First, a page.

Bwindi Community Hospital, register mothers and immunize children during a community outreach
As part of its annual series, Ugandans Making a Difference, New Vision will, until October 3, publish articles on individuals and organizations that have dedicated their efforts to fighting malnutrition in the country. The articles will highlight the causes, discuss solutions and recognize the efforts of those working to avert the problem that affects up to 54% of children under the age of 18 years in Uganda
Agnes Kacho comes from Kengoma village, about eight hours’ walk from Bwindi. At 16 months, she was brought to Bwindi Community Hospital (BCH) with muscle wasting. She weighed 4.7kg, less than half the normal weight of a child her age. Kacho’s body had wounds and abscesses from injections. She was assessed by a team of health workers at the hospital and diagnosed with severe malnutrition, tuberculosis and HIV.
Her mother, who is also HIV-positive, was only 18 years old and had been abandoned by her husband and family members. “We had no hope for survival, but the health workers did all they could to restore our health. They fed us and, indeed, I realized it was lack of food that was going to kill us.” Today Kacho’s wounds have healed and she has gained weight. Mother and daughter were discharged after seven weeks. “The medical team still visits us every month on an outreach site near our home for regular checkup of TB and HIV.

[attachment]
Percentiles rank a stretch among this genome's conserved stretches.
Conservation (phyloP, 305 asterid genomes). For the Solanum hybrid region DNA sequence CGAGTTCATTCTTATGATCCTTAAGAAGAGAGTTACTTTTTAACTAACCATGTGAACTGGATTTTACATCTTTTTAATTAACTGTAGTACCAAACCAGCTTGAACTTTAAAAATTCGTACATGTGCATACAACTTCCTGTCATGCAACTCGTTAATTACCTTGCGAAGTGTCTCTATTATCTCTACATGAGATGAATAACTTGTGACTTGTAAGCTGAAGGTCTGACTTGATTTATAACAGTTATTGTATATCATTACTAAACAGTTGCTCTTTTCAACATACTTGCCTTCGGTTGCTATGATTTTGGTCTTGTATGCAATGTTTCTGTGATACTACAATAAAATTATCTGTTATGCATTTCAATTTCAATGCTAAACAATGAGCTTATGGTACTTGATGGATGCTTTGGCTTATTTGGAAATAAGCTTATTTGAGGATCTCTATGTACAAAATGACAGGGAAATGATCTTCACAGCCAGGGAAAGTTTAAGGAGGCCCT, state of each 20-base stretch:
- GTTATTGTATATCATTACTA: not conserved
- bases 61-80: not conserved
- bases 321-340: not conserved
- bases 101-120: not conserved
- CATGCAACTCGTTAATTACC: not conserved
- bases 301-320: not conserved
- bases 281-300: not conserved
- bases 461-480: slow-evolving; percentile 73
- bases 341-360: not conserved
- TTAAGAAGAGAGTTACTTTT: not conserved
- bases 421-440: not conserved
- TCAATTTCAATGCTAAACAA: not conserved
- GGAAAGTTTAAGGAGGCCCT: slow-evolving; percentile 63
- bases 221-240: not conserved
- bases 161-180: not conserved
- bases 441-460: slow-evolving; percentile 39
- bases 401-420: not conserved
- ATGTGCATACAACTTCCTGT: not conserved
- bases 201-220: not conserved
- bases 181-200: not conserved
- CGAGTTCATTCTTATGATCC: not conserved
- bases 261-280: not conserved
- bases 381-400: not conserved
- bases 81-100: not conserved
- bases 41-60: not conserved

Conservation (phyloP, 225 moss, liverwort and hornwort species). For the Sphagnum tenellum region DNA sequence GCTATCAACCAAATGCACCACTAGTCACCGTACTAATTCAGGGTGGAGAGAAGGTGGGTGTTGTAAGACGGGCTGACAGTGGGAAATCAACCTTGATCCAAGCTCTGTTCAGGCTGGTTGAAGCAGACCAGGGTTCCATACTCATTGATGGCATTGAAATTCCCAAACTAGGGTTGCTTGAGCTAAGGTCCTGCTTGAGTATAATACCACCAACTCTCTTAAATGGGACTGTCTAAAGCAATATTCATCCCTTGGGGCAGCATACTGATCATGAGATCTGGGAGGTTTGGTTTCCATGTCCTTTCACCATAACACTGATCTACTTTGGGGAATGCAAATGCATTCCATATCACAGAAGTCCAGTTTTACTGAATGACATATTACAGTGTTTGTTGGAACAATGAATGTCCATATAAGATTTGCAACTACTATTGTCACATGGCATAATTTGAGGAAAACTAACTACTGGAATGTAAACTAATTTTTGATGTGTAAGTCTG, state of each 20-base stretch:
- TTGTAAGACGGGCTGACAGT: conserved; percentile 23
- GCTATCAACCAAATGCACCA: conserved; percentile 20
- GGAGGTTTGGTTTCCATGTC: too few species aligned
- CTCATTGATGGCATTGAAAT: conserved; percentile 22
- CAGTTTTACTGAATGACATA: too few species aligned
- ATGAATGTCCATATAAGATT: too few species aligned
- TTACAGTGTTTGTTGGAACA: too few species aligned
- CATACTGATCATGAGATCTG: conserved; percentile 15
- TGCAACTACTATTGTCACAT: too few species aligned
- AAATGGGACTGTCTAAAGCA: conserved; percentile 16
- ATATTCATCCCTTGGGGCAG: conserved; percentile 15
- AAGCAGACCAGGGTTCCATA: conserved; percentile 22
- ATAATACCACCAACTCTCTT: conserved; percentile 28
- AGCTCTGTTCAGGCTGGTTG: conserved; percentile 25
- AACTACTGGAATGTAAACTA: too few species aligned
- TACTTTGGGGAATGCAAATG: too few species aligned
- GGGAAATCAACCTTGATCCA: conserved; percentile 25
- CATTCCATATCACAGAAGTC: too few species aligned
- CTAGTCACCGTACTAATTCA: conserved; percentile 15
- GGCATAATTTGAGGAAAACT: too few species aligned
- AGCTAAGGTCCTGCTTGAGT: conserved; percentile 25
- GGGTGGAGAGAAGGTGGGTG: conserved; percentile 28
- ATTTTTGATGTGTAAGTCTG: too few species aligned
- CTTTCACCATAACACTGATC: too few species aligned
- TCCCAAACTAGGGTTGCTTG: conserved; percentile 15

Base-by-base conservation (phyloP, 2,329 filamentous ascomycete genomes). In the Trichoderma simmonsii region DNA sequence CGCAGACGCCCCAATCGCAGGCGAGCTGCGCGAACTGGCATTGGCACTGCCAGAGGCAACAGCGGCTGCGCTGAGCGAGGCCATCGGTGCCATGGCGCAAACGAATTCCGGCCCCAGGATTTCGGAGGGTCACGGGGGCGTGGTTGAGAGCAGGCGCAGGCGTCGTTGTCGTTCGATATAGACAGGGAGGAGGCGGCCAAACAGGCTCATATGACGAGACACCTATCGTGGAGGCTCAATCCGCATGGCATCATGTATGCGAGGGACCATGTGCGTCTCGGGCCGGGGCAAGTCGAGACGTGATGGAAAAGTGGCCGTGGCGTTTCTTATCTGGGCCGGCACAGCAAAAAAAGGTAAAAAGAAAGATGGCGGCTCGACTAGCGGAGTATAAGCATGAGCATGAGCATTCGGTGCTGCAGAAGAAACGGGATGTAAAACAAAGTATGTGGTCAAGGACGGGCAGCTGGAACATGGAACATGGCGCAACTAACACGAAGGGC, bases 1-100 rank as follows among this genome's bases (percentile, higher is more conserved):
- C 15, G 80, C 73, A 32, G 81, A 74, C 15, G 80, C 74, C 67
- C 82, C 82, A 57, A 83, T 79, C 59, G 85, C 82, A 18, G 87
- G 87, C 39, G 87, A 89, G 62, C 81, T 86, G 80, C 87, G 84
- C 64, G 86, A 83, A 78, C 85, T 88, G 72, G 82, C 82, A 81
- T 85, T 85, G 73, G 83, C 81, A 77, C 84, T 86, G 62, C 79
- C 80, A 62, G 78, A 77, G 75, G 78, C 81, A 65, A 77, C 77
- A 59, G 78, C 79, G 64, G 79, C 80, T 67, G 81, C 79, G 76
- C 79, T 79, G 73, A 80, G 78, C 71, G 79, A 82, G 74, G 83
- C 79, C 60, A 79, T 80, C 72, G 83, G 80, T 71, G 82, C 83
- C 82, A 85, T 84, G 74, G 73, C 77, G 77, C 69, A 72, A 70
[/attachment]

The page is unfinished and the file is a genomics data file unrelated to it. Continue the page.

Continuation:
They also give us food. They set up for me a small garden where I was taught how to grow vegetables and fruits and life will never be the same. We are happy the disease was detected early and we were given free drugs and food at the hospital,” Kacho’s mother who preferred anonymity explains. Like Kacho, many people in Bwindi are battling with malnutrition and HIV. Bwindi is a home to some of the poorest, marginalized ethnic groups of the world – the Batwa. They were displaced from Bwindi impenetrable forest when it was gazetted as a national park to protect the endangered mountain gorillas, up to today, Bwindi Impenetrable National park is the world’s Number one destination for gorilla tours and safaris.
The average family in Bwindi has seven children and lives on less than a dollar a day. Bwindi Community Hospital is a community-based organization operating in Buhoma at the peripheral of Bwindi Impenetrable Rainforest in south-western Uganda. It serves three sub counties of Kayonza, Mpungu and Kanyantogoro and almost all the villages around Kanungu. The hospital serves the most under-privileged population in the area.